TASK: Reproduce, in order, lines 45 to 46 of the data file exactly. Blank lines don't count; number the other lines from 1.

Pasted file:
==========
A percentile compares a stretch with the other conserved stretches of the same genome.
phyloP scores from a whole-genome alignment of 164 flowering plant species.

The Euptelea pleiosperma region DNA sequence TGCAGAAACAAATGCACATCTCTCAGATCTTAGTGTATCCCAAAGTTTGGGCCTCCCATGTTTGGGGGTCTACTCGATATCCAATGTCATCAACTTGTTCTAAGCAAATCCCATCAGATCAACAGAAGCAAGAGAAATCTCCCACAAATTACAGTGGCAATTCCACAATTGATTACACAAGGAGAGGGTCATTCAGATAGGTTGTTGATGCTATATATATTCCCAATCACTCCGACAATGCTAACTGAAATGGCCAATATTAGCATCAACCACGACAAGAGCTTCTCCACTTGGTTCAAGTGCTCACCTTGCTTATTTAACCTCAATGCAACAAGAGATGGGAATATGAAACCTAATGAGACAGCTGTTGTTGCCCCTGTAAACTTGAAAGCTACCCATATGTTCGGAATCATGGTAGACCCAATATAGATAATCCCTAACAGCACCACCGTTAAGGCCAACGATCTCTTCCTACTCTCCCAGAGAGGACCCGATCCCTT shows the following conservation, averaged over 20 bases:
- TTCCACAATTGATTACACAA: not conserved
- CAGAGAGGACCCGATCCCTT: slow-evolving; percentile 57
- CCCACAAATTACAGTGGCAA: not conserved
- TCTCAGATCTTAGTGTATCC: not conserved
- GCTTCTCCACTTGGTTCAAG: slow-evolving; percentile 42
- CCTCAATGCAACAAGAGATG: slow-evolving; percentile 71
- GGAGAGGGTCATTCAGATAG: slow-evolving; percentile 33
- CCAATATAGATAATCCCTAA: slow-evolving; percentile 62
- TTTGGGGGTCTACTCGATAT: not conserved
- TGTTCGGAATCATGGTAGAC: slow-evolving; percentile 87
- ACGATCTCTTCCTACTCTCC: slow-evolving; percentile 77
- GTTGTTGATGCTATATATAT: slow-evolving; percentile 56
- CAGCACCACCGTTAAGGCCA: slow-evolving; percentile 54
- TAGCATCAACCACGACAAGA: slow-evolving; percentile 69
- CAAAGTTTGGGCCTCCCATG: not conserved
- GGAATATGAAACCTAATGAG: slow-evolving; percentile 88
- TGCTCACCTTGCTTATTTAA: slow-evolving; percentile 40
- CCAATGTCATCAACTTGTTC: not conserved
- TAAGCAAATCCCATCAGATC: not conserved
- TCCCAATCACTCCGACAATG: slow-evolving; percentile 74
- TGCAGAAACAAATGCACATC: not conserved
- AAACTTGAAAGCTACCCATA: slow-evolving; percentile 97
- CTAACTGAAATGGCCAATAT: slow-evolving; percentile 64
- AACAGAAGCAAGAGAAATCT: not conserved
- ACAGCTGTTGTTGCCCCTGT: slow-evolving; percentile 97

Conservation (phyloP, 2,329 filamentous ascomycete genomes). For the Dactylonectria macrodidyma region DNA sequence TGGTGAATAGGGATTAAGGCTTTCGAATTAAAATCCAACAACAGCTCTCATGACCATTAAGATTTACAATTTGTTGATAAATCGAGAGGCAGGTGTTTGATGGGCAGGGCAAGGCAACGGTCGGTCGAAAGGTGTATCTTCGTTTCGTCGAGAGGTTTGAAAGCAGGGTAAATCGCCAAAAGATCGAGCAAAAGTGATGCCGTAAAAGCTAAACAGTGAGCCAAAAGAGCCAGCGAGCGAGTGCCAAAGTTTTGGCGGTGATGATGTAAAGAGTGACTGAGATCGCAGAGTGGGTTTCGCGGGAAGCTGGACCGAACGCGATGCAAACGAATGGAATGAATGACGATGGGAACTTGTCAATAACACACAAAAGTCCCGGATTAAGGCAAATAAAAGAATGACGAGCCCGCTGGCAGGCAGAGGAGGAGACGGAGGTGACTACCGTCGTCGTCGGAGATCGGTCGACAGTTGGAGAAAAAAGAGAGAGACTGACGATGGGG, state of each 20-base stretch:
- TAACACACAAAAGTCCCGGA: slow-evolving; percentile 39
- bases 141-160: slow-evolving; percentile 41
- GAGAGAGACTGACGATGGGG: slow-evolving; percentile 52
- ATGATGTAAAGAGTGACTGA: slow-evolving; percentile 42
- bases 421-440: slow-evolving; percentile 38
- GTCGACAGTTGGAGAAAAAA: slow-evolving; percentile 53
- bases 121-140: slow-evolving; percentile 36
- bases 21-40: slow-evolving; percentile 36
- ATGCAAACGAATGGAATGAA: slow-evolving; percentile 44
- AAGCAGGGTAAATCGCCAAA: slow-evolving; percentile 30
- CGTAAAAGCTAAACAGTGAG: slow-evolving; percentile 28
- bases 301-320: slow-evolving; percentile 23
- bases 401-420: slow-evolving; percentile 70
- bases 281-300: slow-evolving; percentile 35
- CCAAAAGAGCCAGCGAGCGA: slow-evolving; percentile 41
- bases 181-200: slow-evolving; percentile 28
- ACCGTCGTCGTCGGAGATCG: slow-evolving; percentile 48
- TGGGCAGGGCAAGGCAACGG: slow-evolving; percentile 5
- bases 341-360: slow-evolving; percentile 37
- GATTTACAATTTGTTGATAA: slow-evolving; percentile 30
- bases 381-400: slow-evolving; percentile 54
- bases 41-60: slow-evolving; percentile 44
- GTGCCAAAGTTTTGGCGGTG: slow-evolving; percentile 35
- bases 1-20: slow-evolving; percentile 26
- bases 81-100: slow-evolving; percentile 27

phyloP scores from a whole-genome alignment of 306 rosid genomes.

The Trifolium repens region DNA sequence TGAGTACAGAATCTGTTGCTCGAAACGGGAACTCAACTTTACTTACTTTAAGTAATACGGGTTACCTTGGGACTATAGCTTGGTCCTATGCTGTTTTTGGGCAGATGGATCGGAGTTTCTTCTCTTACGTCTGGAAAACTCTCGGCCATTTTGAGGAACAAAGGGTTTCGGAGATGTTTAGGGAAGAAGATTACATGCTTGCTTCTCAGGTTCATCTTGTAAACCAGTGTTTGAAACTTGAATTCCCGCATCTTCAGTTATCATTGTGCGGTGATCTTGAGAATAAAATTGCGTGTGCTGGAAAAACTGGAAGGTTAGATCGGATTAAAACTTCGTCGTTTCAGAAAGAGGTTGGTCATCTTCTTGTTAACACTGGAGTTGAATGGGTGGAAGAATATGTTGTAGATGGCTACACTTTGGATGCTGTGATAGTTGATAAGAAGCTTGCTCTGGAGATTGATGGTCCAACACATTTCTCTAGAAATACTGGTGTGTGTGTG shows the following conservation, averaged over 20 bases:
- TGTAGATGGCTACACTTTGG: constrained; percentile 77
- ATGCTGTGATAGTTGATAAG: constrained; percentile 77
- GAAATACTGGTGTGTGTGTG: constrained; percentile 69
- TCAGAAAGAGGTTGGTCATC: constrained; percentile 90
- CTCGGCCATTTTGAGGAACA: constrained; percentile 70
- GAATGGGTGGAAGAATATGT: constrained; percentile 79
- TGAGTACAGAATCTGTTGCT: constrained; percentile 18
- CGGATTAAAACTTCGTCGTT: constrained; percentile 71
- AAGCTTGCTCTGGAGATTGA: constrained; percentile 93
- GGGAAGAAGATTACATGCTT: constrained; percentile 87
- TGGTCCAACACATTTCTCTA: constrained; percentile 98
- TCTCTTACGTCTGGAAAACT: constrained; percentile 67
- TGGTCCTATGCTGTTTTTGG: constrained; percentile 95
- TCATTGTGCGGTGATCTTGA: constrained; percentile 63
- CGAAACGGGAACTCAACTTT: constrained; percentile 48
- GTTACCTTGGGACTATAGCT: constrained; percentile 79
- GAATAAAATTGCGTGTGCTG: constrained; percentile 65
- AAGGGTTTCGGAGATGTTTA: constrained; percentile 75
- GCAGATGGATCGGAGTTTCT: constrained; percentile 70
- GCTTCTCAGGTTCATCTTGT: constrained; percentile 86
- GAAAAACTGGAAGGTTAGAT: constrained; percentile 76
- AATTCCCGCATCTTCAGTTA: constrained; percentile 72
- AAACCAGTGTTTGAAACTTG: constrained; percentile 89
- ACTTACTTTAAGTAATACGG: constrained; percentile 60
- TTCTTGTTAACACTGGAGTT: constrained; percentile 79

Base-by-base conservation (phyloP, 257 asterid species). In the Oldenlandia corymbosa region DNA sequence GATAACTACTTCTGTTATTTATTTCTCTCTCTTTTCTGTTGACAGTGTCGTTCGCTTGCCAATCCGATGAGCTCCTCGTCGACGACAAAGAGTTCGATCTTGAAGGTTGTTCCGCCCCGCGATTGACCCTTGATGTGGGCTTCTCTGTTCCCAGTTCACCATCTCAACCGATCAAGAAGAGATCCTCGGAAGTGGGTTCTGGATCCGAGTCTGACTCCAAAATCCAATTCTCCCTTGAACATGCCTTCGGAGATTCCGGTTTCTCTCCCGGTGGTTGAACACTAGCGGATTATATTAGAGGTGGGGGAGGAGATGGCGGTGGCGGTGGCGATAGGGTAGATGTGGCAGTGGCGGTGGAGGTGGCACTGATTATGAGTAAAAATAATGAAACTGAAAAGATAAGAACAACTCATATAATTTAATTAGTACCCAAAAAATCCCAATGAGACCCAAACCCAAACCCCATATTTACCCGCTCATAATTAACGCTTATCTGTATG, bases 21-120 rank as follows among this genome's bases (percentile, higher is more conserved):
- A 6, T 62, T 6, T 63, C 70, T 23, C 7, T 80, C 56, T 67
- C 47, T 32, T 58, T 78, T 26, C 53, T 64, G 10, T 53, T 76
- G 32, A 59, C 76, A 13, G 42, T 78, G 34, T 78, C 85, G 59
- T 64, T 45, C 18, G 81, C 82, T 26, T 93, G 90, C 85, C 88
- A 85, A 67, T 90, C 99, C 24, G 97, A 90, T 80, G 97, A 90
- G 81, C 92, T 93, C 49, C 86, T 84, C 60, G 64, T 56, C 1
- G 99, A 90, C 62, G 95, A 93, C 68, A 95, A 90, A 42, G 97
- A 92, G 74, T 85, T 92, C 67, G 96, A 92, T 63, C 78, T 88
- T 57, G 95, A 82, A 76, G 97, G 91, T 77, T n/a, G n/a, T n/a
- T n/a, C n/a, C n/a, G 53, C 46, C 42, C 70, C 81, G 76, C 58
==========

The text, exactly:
- bases 181-200: slow-evolving; percentile 28
- ACCGTCGTCGTCGGAGATCG: slow-evolving; percentile 48